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“All options need to be exercised,” said Scottish climate scientist Jim Skea, one of the report’s lead authors, at the report’s press conference. “We can make choices about how much of each option we use . . . but the idea you can leave anything out is impossible.” That radical change needs to focus on not only preventing apocalypse but also building up a picture of a future that’s worth fighting for. Imagining the world as a burning hellscape is, for some reason, much easier than imagining a world where we come together and build a new version of human society that works for every person and every species. A treasure hunt is a fantastic way of having fun with your child and encourages lots of conversation.

We’ve got to do the hard work of fashioning a culture of radical, unrepentant, courageous hope. Kim Cobb has spent her entire career studying the coral reefs of the central Pacific, but the most recent bleaching event clearly changed her. Since her phone call with me from Kiritimati, she has become an activist. She’s organized protest rallies. She makes presentations to youth organizations about ocean science. She bikes to work. She’s vastly reduced her use of cars and airplanes. She’s testified to Congress about the need for radical action. She’s transformed her life. Still, she is filled with doubt, and setbacks are numerous.

After the IPBES report came out in 2019, Cobb told me: “Sometimes, when I get out of bed in the morning, I really wonder why the hell it all matters.” I find inspiration and peace in her courage. Changing the world is hard, and she knows there’s no time to spare. Still, she remains hopeful and courageous in the face of the seemingly impossible. “One of the very few benefits of this new struggle,” she told me, “is [learning] how to work together and take absolutely nothing for granted.”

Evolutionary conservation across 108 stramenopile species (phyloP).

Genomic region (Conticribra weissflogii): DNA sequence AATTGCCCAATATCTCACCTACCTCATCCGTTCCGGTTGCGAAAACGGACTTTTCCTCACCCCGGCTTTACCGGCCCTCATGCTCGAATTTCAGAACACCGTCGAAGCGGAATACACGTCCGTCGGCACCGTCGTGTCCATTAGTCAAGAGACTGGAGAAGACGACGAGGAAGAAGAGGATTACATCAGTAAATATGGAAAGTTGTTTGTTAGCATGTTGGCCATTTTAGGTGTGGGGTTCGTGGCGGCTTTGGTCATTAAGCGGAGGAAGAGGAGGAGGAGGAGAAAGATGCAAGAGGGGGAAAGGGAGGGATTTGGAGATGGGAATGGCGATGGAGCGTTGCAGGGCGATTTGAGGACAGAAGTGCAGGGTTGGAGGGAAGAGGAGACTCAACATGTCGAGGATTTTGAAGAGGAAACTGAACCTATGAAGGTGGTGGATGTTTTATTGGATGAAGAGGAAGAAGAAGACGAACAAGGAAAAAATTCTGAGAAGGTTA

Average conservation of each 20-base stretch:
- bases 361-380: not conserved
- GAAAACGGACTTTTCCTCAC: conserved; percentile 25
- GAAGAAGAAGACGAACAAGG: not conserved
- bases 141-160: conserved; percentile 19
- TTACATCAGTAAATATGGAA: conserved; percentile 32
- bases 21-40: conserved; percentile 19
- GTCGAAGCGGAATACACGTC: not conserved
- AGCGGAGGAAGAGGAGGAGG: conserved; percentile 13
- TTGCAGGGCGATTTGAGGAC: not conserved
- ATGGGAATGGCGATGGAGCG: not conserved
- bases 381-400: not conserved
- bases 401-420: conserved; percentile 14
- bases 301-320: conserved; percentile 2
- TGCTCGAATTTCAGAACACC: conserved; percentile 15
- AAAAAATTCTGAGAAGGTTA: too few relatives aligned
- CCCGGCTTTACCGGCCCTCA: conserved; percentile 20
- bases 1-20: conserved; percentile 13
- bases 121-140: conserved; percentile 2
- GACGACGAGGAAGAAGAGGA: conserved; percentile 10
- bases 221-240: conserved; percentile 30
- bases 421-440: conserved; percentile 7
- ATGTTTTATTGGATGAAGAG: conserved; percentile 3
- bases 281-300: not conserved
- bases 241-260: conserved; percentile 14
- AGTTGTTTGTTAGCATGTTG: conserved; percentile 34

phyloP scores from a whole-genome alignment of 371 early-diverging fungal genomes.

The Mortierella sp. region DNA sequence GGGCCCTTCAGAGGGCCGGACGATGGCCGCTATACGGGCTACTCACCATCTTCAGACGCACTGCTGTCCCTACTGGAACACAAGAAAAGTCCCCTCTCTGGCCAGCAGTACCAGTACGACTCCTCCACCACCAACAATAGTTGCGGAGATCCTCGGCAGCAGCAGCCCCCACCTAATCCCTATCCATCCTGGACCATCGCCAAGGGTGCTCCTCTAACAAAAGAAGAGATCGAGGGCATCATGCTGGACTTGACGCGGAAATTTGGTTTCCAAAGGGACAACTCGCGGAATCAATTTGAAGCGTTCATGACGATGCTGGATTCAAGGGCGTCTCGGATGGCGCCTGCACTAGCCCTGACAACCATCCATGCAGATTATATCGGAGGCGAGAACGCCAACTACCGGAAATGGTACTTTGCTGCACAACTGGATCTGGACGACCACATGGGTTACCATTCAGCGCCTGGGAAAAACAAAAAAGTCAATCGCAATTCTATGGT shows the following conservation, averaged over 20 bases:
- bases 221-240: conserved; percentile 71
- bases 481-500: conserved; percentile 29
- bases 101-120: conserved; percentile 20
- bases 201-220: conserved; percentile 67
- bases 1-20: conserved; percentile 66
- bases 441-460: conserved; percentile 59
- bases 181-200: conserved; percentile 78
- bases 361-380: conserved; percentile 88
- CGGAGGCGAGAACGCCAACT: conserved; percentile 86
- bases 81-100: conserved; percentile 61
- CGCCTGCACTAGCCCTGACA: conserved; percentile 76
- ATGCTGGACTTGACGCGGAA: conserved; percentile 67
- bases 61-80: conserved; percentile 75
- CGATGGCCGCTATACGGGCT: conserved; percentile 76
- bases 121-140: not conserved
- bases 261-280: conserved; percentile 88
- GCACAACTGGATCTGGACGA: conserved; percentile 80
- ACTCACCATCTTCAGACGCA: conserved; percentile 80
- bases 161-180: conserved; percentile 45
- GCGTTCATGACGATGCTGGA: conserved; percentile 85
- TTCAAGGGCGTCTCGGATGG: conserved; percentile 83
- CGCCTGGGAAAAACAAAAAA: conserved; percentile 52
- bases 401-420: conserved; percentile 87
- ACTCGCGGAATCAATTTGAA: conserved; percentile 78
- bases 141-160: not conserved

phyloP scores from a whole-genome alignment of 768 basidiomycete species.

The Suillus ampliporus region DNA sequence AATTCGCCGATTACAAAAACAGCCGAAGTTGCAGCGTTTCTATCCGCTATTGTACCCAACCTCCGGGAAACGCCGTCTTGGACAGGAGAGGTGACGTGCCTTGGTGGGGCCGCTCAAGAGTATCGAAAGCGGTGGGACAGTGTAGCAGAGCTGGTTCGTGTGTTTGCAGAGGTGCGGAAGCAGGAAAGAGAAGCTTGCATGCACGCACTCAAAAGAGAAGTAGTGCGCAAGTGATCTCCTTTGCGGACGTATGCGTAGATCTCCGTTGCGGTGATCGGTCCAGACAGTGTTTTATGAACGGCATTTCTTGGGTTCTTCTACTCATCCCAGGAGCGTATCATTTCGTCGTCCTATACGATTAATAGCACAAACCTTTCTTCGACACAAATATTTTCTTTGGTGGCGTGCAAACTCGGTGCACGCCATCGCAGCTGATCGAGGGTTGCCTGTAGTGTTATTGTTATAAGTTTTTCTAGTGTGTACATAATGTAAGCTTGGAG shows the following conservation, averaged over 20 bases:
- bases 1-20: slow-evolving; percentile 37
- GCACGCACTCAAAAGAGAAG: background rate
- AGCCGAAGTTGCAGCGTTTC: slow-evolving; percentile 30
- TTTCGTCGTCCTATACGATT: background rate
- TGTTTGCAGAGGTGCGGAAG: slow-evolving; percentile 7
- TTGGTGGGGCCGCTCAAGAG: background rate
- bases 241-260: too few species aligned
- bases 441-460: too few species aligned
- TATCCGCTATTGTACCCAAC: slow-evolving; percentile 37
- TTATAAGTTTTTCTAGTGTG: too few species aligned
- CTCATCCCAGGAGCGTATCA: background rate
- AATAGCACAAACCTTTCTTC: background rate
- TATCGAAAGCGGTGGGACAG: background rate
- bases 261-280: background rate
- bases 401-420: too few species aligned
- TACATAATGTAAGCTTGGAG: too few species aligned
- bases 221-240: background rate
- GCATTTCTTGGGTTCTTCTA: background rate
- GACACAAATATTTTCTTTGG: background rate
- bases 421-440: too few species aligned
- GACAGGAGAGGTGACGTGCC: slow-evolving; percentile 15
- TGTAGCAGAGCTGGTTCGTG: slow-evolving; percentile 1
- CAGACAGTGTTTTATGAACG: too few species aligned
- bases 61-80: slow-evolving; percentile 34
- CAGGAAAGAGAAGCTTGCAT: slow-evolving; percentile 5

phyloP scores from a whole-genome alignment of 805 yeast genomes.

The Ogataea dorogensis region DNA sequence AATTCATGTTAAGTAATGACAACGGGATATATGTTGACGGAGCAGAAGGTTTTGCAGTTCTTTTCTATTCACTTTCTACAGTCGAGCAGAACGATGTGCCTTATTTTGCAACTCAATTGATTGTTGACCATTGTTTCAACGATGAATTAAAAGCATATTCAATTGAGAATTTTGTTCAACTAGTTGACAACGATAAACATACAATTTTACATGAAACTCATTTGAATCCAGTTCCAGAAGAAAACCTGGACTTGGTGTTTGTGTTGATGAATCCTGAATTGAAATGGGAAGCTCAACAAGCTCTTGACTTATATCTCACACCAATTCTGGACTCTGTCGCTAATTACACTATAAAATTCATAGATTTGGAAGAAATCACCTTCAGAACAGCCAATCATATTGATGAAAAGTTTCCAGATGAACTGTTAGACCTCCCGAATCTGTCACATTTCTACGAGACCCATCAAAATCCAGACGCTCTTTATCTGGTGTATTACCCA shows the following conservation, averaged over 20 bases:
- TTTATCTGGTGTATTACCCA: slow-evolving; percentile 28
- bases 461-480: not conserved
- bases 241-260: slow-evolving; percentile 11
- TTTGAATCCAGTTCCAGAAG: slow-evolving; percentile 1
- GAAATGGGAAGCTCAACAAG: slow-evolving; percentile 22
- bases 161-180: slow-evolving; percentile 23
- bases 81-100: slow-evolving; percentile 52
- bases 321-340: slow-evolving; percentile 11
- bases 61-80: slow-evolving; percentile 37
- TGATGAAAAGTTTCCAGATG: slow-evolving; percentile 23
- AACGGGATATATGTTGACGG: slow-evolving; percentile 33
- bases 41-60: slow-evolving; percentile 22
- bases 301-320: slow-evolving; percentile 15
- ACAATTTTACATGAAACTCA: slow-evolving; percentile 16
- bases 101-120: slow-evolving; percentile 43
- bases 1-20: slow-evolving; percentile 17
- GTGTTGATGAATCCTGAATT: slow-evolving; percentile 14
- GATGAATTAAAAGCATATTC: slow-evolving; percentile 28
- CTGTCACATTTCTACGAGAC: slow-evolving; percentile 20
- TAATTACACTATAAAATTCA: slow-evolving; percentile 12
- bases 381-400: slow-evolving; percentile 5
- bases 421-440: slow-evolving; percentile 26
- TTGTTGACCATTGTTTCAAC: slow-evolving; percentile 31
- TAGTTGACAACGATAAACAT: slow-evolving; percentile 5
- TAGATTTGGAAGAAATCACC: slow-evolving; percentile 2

Radical change is now inevitable. It’s up to us to foster new conversations that confront this truth head-on yet are imbued with the kind of patience and care necessary to finally turn our intentions into meaningful action. We must begin a transition to a new kind of environmentalism that reflects the way the actual environment works. Not a demonstration of individualism or moral superiority, but an actionable, scalable model for a new way of life rooted in collective support and universal justice. Throughout the next decade, we will experience both creative imagination and creative destruction, which is likely to produce a deep and abiding sense of civilizational anxiety. Certain times and certain spaces make us feel uneasy by their very nature: dark, empty stairwells; rest stops along the highway; the aftermath of a breakup.

These are liminal spaces. If you find yourself spending more than several minutes in a liminal, or transitional, space, your inner lizard brain wants to flee—alarm bells begin to ring, something isn’t right. Because they transcend our normal understanding of how the world is supposed to work, they feel haunted. Liminal spaces are temporary, incomplete, and portentous. They imply possibility to such a degree that it is sometimes literally frightening. Right now, Earth—the entire planet—is a liminal space.